by Chris Woodford. Last updated: December 4, 2020.
Bleep bleep! Bleep bleep! Is there anything more exciting than
discovering treasure? Millions of people all around the world have
fun using metal detectors to uncover valuable relics buried
underground. Exactly the same technology is at work in our military
and security services, helping to keep the world safe by uncovering
guns, knives, and buried mines. Metal detectors are based on the
science of electromagnetism. Let's find out how they work!
Photo: This US Marine is using a Garrett metal detector to sweep for hidden weapons. Photo by Tyler Hill courtesy of US Marine Corps.
When magnetism met electricity
Photo: The brilliant physicist James Clerk Maxwell.
Public domain photo by courtesy of Wikimedia Commons.
If you've ever made an electromagnet by wrapping a coil of wire
around a nail and hooking it up to a battery, you'll know that
magnetism and electricity are like an
old married couple: whenever you find one, you'll always find the other, not very far away.
We put this idea to good practical use every minute of every day.
Every time we use an electric appliance, we're relying on the close
connection between electricity and magnetism. The electricity we use
comes from power plants (or,
increasingly, from renewable sources
like wind turbines) and it's made by a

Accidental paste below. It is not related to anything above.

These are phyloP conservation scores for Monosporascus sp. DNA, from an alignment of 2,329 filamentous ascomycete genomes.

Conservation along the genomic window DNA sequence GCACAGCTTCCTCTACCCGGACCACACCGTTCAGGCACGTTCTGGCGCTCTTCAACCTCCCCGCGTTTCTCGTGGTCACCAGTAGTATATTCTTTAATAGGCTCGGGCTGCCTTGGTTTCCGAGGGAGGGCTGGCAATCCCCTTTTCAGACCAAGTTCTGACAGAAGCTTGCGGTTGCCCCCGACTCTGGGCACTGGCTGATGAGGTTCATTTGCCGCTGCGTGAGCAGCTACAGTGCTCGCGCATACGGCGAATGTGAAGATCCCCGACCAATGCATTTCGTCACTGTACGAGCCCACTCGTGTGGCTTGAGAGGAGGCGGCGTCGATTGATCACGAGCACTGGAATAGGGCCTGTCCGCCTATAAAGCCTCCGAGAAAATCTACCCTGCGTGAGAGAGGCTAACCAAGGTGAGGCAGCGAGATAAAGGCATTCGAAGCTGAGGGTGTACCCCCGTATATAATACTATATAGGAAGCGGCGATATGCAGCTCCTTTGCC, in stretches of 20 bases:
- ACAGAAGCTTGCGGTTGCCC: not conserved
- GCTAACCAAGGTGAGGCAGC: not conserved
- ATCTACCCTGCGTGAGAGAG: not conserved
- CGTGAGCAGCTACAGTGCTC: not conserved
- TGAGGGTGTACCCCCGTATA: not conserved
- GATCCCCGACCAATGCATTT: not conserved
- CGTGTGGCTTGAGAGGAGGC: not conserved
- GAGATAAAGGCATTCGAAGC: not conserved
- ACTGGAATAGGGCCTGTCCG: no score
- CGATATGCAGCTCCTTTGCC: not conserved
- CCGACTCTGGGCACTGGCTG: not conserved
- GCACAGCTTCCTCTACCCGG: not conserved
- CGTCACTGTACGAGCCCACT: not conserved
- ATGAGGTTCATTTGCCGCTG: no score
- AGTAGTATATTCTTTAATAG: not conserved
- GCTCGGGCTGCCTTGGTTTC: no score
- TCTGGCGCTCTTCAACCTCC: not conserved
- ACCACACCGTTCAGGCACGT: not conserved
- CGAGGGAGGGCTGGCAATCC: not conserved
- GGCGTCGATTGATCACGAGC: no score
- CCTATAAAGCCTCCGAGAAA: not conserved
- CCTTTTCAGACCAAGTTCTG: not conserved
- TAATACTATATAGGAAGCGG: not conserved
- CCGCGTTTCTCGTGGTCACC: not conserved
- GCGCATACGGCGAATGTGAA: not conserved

generator, which is really just
a big drum of copper wire. When the wire
rotates at high speed
through a magnetic field, electricity is "magically" generated inside it—and
we can harness that power for our own ends. The electric appliances
we use (in everything from washing
machines to vacuum cleaners)
contain electric motors that work in precisely the opposite way to
generators: as electricity flows into them, it generates a changing
magnetic field in a coil of wire that pushes against the field of a
permanent magnet, and that's what makes the motor spin. (You can find
out much more about this in our article on electric motors.)
In short, you can use electricity to make magnetism and magnetism
to make electricity. A fantastically clever Scottish physicist named
James Clerk Maxwell (1831–1879) summed all this up in the 1860s
he wrote out four deceptively simple mathematical formulas (now known
as Maxwell's equations). One of them says that whenever there's
a changing electric field, you get a changing magnetic field as well.
Another says that when there's a changing magnetic field, you get a
changing electric field. What Maxwell was really saying was that
electricity and magnetism are two parts of the same thing:
electromagnetism. Knowing that, we can understand exactly how metal
How electromagnetism powers a metal detector
Photo: This advanced walk-through detector developed
at Pacific Northwest National Laboratory uses wave imaging to detect plastic and ceramic weapons
not picked up by conventional metal detectors.
Photo by courtesy of US Department of Energy.
Artwork: The modern-style, compact metal detector was invented by Charles Garrett in the early 1970s.
You can clearly see the two coils (which I've colored red and blue). The box (orange) at the top of the handle (green) contains the control circuitry, including a battery (not shown), loudspeaker (24), volume switch (27), sensitivity control (28), and on/off switch (29). This illustration is from Charles Garrett's US Patent 3,662,255, granted in 1972, courtesy of US Patent and Trademark Office.